Review of the History and Legislative Landscape of the South African Market for Hospital Cash Plan Insurance

This note was commissioned by FinMark Trust as a follow-up to the study titled ‘Review of the South African Market for Hospital Cash Plan Insurance’ conducted by Lighthouse Actuarial Consulting for FinMark Trust in 2012. The research illustrated the potential for Hospital Cash Plan (HCP) products to provide financial protection to those that are unable to afford medical scheme membership, but would still incur significant costs/co-payments at a state facility due to the UPFS tariff structure. These costs could be debilitating for entire families, especially in the event of a bread winner requiring hospitalisation. The results indicated that HCPs offer low income earners an affordable option to ensure themselves against these costs and the products were found to be effective even at relatively low pay-out levels.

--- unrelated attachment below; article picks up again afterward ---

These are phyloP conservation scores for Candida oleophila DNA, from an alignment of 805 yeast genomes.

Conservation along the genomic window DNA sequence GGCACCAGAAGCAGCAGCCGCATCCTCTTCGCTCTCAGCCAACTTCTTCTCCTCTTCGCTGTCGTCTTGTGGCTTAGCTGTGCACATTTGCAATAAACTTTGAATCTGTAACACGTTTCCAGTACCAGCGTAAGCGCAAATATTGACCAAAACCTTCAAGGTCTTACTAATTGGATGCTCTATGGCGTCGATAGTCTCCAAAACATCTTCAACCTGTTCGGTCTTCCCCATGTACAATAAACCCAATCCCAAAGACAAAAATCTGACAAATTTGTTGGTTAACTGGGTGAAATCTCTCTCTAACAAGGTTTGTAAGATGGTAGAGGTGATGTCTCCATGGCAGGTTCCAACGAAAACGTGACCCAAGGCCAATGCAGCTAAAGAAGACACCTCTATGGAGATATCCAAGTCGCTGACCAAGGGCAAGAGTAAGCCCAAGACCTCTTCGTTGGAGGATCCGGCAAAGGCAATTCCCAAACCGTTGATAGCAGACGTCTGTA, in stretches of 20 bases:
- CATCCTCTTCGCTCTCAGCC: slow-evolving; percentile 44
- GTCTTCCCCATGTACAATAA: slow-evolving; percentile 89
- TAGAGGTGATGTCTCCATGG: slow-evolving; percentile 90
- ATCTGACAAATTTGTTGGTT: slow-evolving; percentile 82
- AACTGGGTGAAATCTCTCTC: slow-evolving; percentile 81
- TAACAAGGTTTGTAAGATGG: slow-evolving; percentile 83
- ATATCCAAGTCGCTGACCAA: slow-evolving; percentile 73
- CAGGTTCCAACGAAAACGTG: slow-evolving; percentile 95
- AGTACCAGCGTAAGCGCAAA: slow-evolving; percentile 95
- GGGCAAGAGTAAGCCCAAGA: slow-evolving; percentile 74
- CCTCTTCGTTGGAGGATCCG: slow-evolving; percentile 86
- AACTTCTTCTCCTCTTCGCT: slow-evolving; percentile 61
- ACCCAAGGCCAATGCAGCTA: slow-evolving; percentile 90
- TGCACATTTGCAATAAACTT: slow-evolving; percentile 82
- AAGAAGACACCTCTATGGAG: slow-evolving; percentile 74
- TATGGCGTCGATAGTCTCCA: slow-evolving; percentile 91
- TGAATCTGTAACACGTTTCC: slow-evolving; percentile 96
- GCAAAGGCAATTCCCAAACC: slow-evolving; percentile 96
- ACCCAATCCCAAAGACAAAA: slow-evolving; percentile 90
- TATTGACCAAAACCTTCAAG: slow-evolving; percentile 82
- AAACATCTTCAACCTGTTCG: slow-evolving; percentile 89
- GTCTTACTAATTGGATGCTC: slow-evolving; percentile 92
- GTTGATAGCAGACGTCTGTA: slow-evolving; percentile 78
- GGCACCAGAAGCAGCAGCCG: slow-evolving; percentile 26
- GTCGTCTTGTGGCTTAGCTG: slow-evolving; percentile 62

The research further illustrated that these benefits would be significantly impaired, should a strict demarcation between medical schemes and medical insurance be implemented. The legislative landscape shapes the products that operate in a particular market and greatly influence the format of products as well as the value offered to consumers. The current legislative landscape related to medical insurance products was detailed in the full report (Lighthouse, 2012). On 2 March 2012, the Minister of Finance gazetted draft demarcation regulations for public comment that seek to find a better balance between medical schemes and health insurance products. It outlined a proposed revised demarcation between medical schemes and health insurance products The Regulations are the outcome of a joint process between the National Treasury, Department of Health (‘DoH’), Financial Services Board (‘FSB’) and Council of Medical Schemes (‘CMS’). On 15 October 2013, National Treasury published a press release with an update on the timeline and contents of the  proposed revised demarcation regulations, which are now expected to take effect in 2014.